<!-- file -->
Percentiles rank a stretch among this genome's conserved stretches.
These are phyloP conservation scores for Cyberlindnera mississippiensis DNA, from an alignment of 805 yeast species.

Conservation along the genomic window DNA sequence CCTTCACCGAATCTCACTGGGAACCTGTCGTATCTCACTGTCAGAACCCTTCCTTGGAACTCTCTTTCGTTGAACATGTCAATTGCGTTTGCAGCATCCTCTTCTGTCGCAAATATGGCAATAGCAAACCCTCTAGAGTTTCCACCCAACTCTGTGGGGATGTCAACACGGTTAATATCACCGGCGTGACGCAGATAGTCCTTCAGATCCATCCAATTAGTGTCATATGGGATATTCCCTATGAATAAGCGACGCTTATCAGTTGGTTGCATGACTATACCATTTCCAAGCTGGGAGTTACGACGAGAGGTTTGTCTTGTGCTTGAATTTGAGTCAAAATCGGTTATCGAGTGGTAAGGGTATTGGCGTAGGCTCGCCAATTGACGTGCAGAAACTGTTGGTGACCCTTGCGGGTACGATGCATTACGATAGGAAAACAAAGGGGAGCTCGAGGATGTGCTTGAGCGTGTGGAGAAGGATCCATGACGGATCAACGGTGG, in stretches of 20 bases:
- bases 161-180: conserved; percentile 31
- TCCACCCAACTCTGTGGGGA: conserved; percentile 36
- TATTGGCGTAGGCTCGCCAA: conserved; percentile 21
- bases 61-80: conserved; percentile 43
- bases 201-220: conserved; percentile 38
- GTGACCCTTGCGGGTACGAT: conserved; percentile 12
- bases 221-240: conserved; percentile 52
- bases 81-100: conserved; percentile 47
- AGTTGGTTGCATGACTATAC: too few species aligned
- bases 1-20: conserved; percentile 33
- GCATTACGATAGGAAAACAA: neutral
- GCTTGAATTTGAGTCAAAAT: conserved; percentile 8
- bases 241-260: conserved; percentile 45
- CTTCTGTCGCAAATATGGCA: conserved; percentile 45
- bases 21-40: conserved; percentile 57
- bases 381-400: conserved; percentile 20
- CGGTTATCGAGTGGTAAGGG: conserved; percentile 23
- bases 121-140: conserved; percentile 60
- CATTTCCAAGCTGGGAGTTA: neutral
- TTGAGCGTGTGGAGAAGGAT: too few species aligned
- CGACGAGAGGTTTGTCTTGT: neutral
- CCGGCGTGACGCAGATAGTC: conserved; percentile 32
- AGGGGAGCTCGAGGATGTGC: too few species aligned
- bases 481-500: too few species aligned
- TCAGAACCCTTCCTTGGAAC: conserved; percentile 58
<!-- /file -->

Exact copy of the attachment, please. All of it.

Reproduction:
Percentiles rank a stretch among this genome's conserved stretches.
These are phyloP conservation scores for Cyberlindnera mississippiensis DNA, from an alignment of 805 yeast species.

Conservation along the genomic window DNA sequence CCTTCACCGAATCTCACTGGGAACCTGTCGTATCTCACTGTCAGAACCCTTCCTTGGAACTCTCTTTCGTTGAACATGTCAATTGCGTTTGCAGCATCCTCTTCTGTCGCAAATATGGCAATAGCAAACCCTCTAGAGTTTCCACCCAACTCTGTGGGGATGTCAACACGGTTAATATCACCGGCGTGACGCAGATAGTCCTTCAGATCCATCCAATTAGTGTCATATGGGATATTCCCTATGAATAAGCGACGCTTATCAGTTGGTTGCATGACTATACCATTTCCAAGCTGGGAGTTACGACGAGAGGTTTGTCTTGTGCTTGAATTTGAGTCAAAATCGGTTATCGAGTGGTAAGGGTATTGGCGTAGGCTCGCCAATTGACGTGCAGAAACTGTTGGTGACCCTTGCGGGTACGATGCATTACGATAGGAAAACAAAGGGGAGCTCGAGGATGTGCTTGAGCGTGTGGAGAAGGATCCATGACGGATCAACGGTGG, in stretches of 20 bases:
- bases 161-180: conserved; percentile 31
- TCCACCCAACTCTGTGGGGA: conserved; percentile 36
- TATTGGCGTAGGCTCGCCAA: conserved; percentile 21
- bases 61-80: conserved; percentile 43
- bases 201-220: conserved; percentile 38
- GTGACCCTTGCGGGTACGAT: conserved; percentile 12
- bases 221-240: conserved; percentile 52
- bases 81-100: conserved; percentile 47
- AGTTGGTTGCATGACTATAC: too few species aligned
- bases 1-20: conserved; percentile 33
- GCATTACGATAGGAAAACAA: neutral
- GCTTGAATTTGAGTCAAAAT: conserved; percentile 8
- bases 241-260: conserved; percentile 45
- CTTCTGTCGCAAATATGGCA: conserved; percentile 45
- bases 21-40: conserved; percentile 57
- bases 381-400: conserved; percentile 20
- CGGTTATCGAGTGGTAAGGG: conserved; percentile 23
- bases 121-140: conserved; percentile 60
- CATTTCCAAGCTGGGAGTTA: neutral
- TTGAGCGTGTGGAGAAGGAT: too few species aligned
- CGACGAGAGGTTTGTCTTGT: neutral
- CCGGCGTGACGCAGATAGTC: conserved; percentile 32
- AGGGGAGCTCGAGGATGTGC: too few species aligned
- bases 481-500: too few species aligned
- TCAGAACCCTTCCTTGGAAC: conserved; percentile 58